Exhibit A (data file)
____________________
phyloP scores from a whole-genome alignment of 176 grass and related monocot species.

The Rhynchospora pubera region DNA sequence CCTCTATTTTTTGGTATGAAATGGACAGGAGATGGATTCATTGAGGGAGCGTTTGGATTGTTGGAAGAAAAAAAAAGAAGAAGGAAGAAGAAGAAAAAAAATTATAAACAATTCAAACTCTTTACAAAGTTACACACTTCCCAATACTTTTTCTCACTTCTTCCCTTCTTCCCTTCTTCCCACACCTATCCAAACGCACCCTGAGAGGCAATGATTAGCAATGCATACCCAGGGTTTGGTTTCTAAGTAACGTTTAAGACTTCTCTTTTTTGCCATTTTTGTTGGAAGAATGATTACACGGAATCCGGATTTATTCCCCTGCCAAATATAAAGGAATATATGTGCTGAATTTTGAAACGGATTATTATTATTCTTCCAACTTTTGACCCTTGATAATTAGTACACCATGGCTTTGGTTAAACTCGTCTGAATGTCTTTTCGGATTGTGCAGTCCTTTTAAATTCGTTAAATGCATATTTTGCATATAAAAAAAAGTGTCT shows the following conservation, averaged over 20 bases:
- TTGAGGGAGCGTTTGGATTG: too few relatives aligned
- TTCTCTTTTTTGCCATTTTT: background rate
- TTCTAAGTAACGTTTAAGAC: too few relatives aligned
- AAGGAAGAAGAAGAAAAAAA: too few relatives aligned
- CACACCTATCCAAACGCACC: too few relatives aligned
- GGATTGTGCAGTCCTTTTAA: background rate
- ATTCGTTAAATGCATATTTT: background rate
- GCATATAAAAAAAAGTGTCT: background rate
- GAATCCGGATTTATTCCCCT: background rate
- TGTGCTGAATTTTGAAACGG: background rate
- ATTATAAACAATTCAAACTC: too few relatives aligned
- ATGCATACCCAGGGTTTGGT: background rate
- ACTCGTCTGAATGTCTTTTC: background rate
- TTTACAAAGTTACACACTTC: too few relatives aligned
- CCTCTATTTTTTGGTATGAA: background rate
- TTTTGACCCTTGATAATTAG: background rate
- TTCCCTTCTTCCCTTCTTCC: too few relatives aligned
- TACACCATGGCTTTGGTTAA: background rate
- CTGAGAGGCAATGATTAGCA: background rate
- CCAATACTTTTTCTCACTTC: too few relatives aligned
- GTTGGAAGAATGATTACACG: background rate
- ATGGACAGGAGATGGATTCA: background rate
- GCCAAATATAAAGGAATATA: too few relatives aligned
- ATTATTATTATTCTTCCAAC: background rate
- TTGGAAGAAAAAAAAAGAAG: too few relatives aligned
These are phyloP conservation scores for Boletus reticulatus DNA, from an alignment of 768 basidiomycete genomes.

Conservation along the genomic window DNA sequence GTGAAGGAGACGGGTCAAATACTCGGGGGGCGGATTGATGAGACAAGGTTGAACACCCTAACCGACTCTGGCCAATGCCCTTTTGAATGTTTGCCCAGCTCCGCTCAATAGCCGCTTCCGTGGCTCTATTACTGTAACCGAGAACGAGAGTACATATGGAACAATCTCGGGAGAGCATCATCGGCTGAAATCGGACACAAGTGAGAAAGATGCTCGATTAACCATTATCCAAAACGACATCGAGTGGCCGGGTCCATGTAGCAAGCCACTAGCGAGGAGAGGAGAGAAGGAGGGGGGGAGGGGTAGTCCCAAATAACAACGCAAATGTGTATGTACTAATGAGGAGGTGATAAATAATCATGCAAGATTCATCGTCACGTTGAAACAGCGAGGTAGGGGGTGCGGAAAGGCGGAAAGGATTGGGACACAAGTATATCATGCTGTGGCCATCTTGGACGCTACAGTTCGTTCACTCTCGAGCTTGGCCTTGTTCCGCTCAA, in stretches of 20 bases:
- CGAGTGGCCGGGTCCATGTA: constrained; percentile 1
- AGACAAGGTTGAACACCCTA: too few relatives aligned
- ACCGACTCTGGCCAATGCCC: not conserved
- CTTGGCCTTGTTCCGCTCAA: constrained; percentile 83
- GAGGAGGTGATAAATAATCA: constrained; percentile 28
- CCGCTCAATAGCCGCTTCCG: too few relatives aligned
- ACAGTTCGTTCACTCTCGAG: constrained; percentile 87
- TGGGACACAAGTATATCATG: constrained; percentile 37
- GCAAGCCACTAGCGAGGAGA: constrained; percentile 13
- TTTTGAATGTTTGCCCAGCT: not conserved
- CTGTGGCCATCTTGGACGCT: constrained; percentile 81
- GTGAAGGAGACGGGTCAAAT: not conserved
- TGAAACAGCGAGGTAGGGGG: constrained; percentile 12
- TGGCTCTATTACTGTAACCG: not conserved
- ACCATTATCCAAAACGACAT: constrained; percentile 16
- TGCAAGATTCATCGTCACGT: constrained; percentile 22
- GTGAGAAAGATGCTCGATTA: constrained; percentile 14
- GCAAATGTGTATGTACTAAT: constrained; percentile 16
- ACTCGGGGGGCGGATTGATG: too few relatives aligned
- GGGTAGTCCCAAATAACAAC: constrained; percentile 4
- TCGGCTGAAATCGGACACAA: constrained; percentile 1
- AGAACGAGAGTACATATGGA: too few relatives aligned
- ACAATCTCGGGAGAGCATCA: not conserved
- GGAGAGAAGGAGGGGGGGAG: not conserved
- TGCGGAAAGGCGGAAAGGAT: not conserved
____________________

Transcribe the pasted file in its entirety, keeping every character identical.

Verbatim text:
phyloP scores from a whole-genome alignment of 176 grass and related monocot species.

The Rhynchospora pubera region DNA sequence CCTCTATTTTTTGGTATGAAATGGACAGGAGATGGATTCATTGAGGGAGCGTTTGGATTGTTGGAAGAAAAAAAAAGAAGAAGGAAGAAGAAGAAAAAAAATTATAAACAATTCAAACTCTTTACAAAGTTACACACTTCCCAATACTTTTTCTCACTTCTTCCCTTCTTCCCTTCTTCCCACACCTATCCAAACGCACCCTGAGAGGCAATGATTAGCAATGCATACCCAGGGTTTGGTTTCTAAGTAACGTTTAAGACTTCTCTTTTTTGCCATTTTTGTTGGAAGAATGATTACACGGAATCCGGATTTATTCCCCTGCCAAATATAAAGGAATATATGTGCTGAATTTTGAAACGGATTATTATTATTCTTCCAACTTTTGACCCTTGATAATTAGTACACCATGGCTTTGGTTAAACTCGTCTGAATGTCTTTTCGGATTGTGCAGTCCTTTTAAATTCGTTAAATGCATATTTTGCATATAAAAAAAAGTGTCT shows the following conservation, averaged over 20 bases:
- TTGAGGGAGCGTTTGGATTG: too few relatives aligned
- TTCTCTTTTTTGCCATTTTT: background rate
- TTCTAAGTAACGTTTAAGAC: too few relatives aligned
- AAGGAAGAAGAAGAAAAAAA: too few relatives aligned
- CACACCTATCCAAACGCACC: too few relatives aligned
- GGATTGTGCAGTCCTTTTAA: background rate
- ATTCGTTAAATGCATATTTT: background rate
- GCATATAAAAAAAAGTGTCT: background rate
- GAATCCGGATTTATTCCCCT: background rate
- TGTGCTGAATTTTGAAACGG: background rate
- ATTATAAACAATTCAAACTC: too few relatives aligned
- ATGCATACCCAGGGTTTGGT: background rate
- ACTCGTCTGAATGTCTTTTC: background rate
- TTTACAAAGTTACACACTTC: too few relatives aligned
- CCTCTATTTTTTGGTATGAA: background rate
- TTTTGACCCTTGATAATTAG: background rate
- TTCCCTTCTTCCCTTCTTCC: too few relatives aligned
- TACACCATGGCTTTGGTTAA: background rate
- CTGAGAGGCAATGATTAGCA: background rate
- CCAATACTTTTTCTCACTTC: too few relatives aligned
- GTTGGAAGAATGATTACACG: background rate
- ATGGACAGGAGATGGATTCA: background rate
- GCCAAATATAAAGGAATATA: too few relatives aligned
- ATTATTATTATTCTTCCAAC: background rate
- TTGGAAGAAAAAAAAAGAAG: too few relatives aligned
These are phyloP conservation scores for Boletus reticulatus DNA, from an alignment of 768 basidiomycete genomes.

Conservation along the genomic window DNA sequence GTGAAGGAGACGGGTCAAATACTCGGGGGGCGGATTGATGAGACAAGGTTGAACACCCTAACCGACTCTGGCCAATGCCCTTTTGAATGTTTGCCCAGCTCCGCTCAATAGCCGCTTCCGTGGCTCTATTACTGTAACCGAGAACGAGAGTACATATGGAACAATCTCGGGAGAGCATCATCGGCTGAAATCGGACACAAGTGAGAAAGATGCTCGATTAACCATTATCCAAAACGACATCGAGTGGCCGGGTCCATGTAGCAAGCCACTAGCGAGGAGAGGAGAGAAGGAGGGGGGGAGGGGTAGTCCCAAATAACAACGCAAATGTGTATGTACTAATGAGGAGGTGATAAATAATCATGCAAGATTCATCGTCACGTTGAAACAGCGAGGTAGGGGGTGCGGAAAGGCGGAAAGGATTGGGACACAAGTATATCATGCTGTGGCCATCTTGGACGCTACAGTTCGTTCACTCTCGAGCTTGGCCTTGTTCCGCTCAA, in stretches of 20 bases:
- CGAGTGGCCGGGTCCATGTA: constrained; percentile 1
- AGACAAGGTTGAACACCCTA: too few relatives aligned
- ACCGACTCTGGCCAATGCCC: not conserved
- CTTGGCCTTGTTCCGCTCAA: constrained; percentile 83
- GAGGAGGTGATAAATAATCA: constrained; percentile 28
- CCGCTCAATAGCCGCTTCCG: too few relatives aligned
- ACAGTTCGTTCACTCTCGAG: constrained; percentile 87
- TGGGACACAAGTATATCATG: constrained; percentile 37
- GCAAGCCACTAGCGAGGAGA: constrained; percentile 13
- TTTTGAATGTTTGCCCAGCT: not conserved
- CTGTGGCCATCTTGGACGCT: constrained; percentile 81
- GTGAAGGAGACGGGTCAAAT: not conserved
- TGAAACAGCGAGGTAGGGGG: constrained; percentile 12
- TGGCTCTATTACTGTAACCG: not conserved
- ACCATTATCCAAAACGACAT: constrained; percentile 16
- TGCAAGATTCATCGTCACGT: constrained; percentile 22
- GTGAGAAAGATGCTCGATTA: constrained; percentile 14
- GCAAATGTGTATGTACTAAT: constrained; percentile 16
- ACTCGGGGGGCGGATTGATG: too few relatives aligned
- GGGTAGTCCCAAATAACAAC: constrained; percentile 4
- TCGGCTGAAATCGGACACAA: constrained; percentile 1
- AGAACGAGAGTACATATGGA: too few relatives aligned
- ACAATCTCGGGAGAGCATCA: not conserved
- GGAGAGAAGGAGGGGGGGAG: not conserved
- TGCGGAAAGGCGGAAAGGAT: not conserved